If you don’t want to be estranged from your children in 10 years’ time, you need to stop doing this.

Lose the hand-held devices during dinner times (family time together)

This one may not sit well with some of you, but please understand that I’m coming from a place of love when I say this. 

2 scenarios I recently witnessed:

Family A

2 weeks ago, I was at Ikea and I saw this family of 5 and their helper.  The kids were pretty young, all below the age of 6. Before the food came, they were running around with my kids at the kids’ corner and well, behaving like kids should - rowdy, laughing, horsing around, having fun.  Once the food came, the helper hurried over, whipped out a device and settled the youngest child. The older 2 scurried away too, sat down and whipped out their own devices and remained glued to the screen for the rest of the dinner.  The parents too, sat in silence and looked at their own screens.  The kids were well-behaved and didn’t create a ruckus.  They did not fidget in their seat.  They ate their meals in absolute silence.  

Family B  

Last year, my family was seated with this other family for dinner.  Their kids are older - teenagers and young adults.  Every one had a device and earphones plugged in.  The moment they sat down, they beckoned the waiter over and asked for the wifi password.  They were well-behaved and didn’t create a ruckus.  They gave mono-syllabic, polite answers when spoken to.  They did not fidget in their seat.  They ate their meals in absolute silence.  

Image credit to: https://www.kidsnews.com.au/technology/chatty-family-dinners-are-at-risk-of-extinction-as-work-and-technology-takes-over/news-story/82b864f6a51d0a58550c85e9be45b121

I drew a conclusion that day.

A ---> B

If I let my kids excuse themselves psychologically and emotionally at dinner times (family times) when they are little, I will become Family B in 10 years’ time.  THAT horrified me and I hope that horrifies you too.  By giving in to our kids’ tantrums and silencing them with devices now, we are silencing conversation, we are breaking connection and we will not be much of a family by the time the kids are grown up because we are all leading separate lives.

If we don't listen to the kids' childlike talk now, they won't discuss more serious, heartfelt and potentially awkward topics with us when they are adolescents.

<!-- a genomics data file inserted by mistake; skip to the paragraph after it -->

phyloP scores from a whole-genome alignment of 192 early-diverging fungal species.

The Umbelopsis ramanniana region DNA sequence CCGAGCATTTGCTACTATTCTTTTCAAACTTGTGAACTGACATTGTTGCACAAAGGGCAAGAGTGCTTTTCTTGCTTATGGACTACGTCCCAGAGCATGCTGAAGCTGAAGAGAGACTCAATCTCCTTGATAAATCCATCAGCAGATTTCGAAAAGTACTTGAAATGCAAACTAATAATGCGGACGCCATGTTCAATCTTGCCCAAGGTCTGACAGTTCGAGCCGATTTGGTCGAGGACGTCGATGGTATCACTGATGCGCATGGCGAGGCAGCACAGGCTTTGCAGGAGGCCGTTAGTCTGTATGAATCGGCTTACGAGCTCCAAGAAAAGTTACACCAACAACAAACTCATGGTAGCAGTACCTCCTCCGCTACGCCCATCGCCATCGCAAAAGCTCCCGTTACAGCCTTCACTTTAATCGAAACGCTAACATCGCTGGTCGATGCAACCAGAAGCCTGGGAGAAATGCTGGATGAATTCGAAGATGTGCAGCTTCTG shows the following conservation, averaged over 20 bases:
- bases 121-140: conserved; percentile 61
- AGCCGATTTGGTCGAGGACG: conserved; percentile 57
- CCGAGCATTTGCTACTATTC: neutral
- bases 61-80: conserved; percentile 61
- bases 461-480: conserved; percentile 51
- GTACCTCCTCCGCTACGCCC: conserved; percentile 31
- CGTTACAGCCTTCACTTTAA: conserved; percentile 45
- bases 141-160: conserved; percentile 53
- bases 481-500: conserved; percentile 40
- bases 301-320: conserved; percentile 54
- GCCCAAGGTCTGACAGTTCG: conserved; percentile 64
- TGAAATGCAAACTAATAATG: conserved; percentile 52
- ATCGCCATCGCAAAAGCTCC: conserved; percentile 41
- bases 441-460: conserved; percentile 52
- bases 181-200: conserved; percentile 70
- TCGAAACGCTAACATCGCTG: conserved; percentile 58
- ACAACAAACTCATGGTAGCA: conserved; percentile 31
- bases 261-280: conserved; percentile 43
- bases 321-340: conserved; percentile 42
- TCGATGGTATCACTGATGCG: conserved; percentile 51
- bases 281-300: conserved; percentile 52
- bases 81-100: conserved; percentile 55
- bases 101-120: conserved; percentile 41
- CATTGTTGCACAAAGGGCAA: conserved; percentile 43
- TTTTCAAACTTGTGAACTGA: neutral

Habit #2 that has paid DIVIDENDS for us is that from babies, we didn’t allow our kids to have a device during meal times.  Oh, it was tough… on frazzled days, on days when I’ve had enough of the kids and just want to enjoy 10 minutes of my meals in peace - those days were hard to say no to the device. But in this respect, consistency is key.  Say no enough times regardless of the tantrums and meltdowns and soon, your kids will just take no for an answer and they’ll stop asking you.  Even if they do from time to time, no gets easier and easier to say when you stick to your guns. 


But if you must, may I urge you to consider screentime not at the breakfast/lunch/dinner table.  It is already so difficult for the whole family to sit together and be in the same physical space.  Let’s put aside our own devices, talk to the children, listen to them, make eye contact with them, praying and giving thanks, recounting the good and bad things that had happened in the day. 

2-way conversation is fluid, connection is beautiful and for once, we don’t have to keep up the “bad cop” persona because let’s face it - that gets tiring. 


Shall we commit to better mealtimes, to build better family lives without the device?  


Tips to Help with the Transition

If your kids are used to having the device at mealtimes, don’t be too guilty and don’t despair!  Here are some tips that I hope will help you transition: 

  1. Give the kids a heads-up and explain the rationale.  “We want to have good conversations and talk about your day.  You can have the device after dinner for 10 minutes.” 
  2. Play a game during the dinner: Spin the handphone and whoever it points to will tell the whole family something interesting about their day. 
  3. Prepare yourself for meltdowns but don’t give in. Try to persevere for 3 weeks before this becomes the new normal. It takes about 21 days of consistency for it to become a habit and a norm. 
    In the meantime, be supportive and understanding of your child's disappointment at not having the device at mealtimes because your child is already conditioned to having the device.  Let's admit it, we ourselves are tempted to tune out and surf Facebook or Instagram; your child too, really wants to watch that youtube channel because it is easy and enjoyable! 


I know this is a very real issue in many families but I see anything that steals time away from the family as not helpful to all of our end goals of building strong, connected families.  After all, this is why we work so hard at our jobs and at home right?  For the very little people to give them a warm, supportive home.  Let's do this together and know you're not struggling alone!


Leave a comment and tell me what struggles you have with not permitting devices during family meal times!

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